Glossary
to dread – to not want to do something that one is expected to do; to wish that one did not have to do something

* I dread going to school. My classes are so boring!

clothes shopping – a shopping trip where one looks for new things to wear, such as shirts or pants

* Before school starts, we must go clothes shopping for the kids or they won’t have anything decent to wear.

fashion sense – a way of knowing which clothes look good or bad on one

* Carson has a great fashion sense and he hopes one day to be a famous clothing designer.

to satisfy – for someone’s needs or expectations to be met; to get something that one wants

* The bad little boy wasn’t satisfied with just one bag of candy; he wanted give more!

to pick – to choose; to select

* Picking a gift for Jerome’s wife is very difficult because she has very expensive taste.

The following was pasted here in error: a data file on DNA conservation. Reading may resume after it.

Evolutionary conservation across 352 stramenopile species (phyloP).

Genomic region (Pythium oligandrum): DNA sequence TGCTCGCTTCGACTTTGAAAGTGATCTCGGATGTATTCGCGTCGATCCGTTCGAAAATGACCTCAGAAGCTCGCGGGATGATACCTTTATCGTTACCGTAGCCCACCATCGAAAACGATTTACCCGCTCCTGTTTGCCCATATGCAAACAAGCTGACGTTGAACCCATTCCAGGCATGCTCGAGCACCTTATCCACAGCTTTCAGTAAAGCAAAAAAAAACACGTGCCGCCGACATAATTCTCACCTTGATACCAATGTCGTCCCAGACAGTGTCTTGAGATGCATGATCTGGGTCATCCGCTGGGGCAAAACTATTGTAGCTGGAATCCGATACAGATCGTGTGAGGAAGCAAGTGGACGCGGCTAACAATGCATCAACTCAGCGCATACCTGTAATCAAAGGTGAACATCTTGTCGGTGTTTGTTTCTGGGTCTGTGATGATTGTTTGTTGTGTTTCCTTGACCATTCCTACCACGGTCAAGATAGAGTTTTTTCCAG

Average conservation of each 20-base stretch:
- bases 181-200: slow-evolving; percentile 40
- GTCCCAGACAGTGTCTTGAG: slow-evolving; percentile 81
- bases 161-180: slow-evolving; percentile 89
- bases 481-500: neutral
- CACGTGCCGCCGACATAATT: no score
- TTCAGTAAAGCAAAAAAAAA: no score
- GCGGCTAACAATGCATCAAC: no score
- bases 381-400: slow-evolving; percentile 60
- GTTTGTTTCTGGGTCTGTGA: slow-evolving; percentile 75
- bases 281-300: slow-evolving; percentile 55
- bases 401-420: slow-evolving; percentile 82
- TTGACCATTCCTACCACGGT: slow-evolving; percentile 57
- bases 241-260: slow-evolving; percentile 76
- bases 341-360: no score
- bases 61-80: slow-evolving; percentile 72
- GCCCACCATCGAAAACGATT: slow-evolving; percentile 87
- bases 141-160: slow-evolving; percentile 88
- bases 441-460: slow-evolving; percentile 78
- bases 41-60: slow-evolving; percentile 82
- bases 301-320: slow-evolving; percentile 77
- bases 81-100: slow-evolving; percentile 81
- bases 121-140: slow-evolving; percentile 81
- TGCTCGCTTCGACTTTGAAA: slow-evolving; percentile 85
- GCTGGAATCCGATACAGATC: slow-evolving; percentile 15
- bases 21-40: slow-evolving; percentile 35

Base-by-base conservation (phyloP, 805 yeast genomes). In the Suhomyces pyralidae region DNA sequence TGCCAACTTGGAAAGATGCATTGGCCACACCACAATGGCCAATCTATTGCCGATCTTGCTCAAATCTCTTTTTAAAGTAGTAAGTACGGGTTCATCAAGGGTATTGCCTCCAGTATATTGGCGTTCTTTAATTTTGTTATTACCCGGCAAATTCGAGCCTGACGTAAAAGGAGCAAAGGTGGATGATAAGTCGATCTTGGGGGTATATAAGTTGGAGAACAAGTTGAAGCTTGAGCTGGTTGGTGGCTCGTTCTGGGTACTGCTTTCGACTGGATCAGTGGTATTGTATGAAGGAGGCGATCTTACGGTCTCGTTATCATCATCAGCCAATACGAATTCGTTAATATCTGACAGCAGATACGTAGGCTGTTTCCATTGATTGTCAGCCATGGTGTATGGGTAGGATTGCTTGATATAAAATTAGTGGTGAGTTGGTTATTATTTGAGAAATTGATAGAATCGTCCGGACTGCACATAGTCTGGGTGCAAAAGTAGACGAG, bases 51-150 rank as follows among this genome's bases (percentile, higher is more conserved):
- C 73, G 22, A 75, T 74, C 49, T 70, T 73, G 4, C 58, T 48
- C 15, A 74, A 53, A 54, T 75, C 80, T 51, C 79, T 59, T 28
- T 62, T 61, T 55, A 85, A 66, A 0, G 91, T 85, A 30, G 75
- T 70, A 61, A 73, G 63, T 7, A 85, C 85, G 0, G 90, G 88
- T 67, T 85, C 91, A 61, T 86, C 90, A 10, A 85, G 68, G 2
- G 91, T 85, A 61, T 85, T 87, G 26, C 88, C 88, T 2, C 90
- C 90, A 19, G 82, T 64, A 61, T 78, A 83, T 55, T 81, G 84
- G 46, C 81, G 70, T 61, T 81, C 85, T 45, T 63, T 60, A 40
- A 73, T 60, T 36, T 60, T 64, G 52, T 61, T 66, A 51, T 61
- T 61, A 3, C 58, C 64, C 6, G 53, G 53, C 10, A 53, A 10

to follow up – to ask more questions about something later; to find out more information about something

* After the doctor examined Juan, the doctor followed up with a few questions about his diet.

the truth is – honestly; saying something that is true

* The truth is, I didn’t like the cake that Edwina baked for me, but I appreciated her make it.

cut – the shape of a piece of clothing or cloth

* Since Geraldo gained weight, he prefers a business suit with a cut that hides his larger stomach.

hemline – the line around the bottom of a pant leg, skirt, or dress where the rough edge of the fabric is sewn under to make a neat line; the bottom of a skirt or dress

* The hemline on Ambika’s skirt was much too high.

fit – how large, small, tight, or loose a piece of clothing is

* Carlos loved the look of the pants, but he did not like the fit.

to put into words – to be able to say something; to describe something in speech or in writing

* She was so happy that she could not put her feelings into words.

Culture Note
Pop-up Stores